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The History of Data Rooms

    
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Analyzing data has always been an important part of business transactions, and for a long time, it was often a costly and time-consuming pursuit. This was especially true for the due diligence phase of many deal processes, particularly large scale mergers and acquisitions. Financial institutions, lawyers, accountants, investors, and basically anyone with an interest at stake had to be sure that they were getting the best deal possible. This usually required hours of diligently scrutinizing volumes and volumes of important documents.

 

Of course, these documents had to be organized, filed, and stored in a “data room,” with countless boxes filled to the brim with papers taking up precious square footage somewhere. Here is a look at how data rooms have evolved over the last few decades:

 

Physical Data Rooms

For anyone under the age of 25 that may be reading this, there was actually a time that most documents were in fact physical documents and not just little icons on a computer screen. Companies had to invest in things like three hole punches, binders, dividers, and tabs, and trying to keep up with toner cartridge usage was a perpetual and not the least bit entertaining game.

 

In addition, because documents were primarily available in their paper format, this meant that embarking on due diligence required booking a flight, holing up in a hotel, and spending the days wading into a sea of paperwork. There are plenty of people who likely still prefer to hold an item in their hand as they read it, but there is no denying that this simply wasn’t an efficient document management system.

 

Early Electronic Data Solutions

As the use of computers became more mainstream and were eventually the norm, companies began to transition away from physical data rooms and started experimenting with electronic data solutions. In the beginning, these solutions still required someone to spend quite a few hours scanning documents into the system that was going to be utilized. Once that was finished, the files then had to be organized.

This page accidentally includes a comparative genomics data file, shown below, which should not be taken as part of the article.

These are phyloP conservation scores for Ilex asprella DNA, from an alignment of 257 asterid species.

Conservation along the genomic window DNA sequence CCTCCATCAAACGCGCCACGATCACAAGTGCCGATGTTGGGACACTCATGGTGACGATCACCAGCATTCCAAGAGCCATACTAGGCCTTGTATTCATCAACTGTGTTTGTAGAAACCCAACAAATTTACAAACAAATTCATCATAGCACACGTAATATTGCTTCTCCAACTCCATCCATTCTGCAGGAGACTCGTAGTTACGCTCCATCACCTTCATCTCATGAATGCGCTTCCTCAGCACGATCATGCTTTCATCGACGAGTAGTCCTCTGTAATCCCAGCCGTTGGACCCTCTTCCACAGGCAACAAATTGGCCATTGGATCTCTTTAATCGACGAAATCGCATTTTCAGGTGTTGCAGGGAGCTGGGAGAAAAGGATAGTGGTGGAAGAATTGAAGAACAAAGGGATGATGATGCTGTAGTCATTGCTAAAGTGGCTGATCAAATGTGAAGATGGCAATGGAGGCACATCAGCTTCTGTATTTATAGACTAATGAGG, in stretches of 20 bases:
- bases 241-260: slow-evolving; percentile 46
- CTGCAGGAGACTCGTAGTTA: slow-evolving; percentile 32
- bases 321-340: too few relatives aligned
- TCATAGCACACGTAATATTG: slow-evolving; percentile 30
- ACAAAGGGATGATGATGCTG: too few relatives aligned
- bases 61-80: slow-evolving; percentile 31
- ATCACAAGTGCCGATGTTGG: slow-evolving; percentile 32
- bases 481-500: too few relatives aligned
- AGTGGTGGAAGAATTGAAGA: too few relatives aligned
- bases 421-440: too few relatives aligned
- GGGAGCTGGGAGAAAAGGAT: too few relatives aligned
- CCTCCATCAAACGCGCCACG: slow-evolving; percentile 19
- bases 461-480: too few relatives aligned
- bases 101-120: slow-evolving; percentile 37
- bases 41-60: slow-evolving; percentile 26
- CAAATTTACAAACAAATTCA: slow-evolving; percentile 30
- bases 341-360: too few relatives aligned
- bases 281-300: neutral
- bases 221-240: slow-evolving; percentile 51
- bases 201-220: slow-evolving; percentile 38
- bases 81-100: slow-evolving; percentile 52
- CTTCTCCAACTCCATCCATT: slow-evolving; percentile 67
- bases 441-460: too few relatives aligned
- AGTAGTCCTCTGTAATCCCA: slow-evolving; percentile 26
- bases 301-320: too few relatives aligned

Most of the early solutions, although more convenient and far more environmentally friendly than physical data rooms, weren’t exactly quick and easy to implement or use. Some required the installation of special software while others continued to rely on clunky drives to store information. Plus, most did not have strong privacy features built into them. Early electronic data solutions certainly made it easier for outsiders to view loads of documents from afar, but they were still a drain on the implementing company’s time and budget.

 

Virtual Data Rooms

Electronic data storage is now quick, easy, and affordable thanks to the development of virtual data rooms. People have become so accustomed to reviewing information on a computer screen that few documents actually need to be printed these days. Thus, most companies rely on cloud computing to facilitate their document storage and sharing needs.

 

It may seem like there are a lot of virtual data room solutions to choose from, but some services are much better than others. In general, the best solutions provide ample storage, allow a company to have unlimited users, and make document security the utmost priority.



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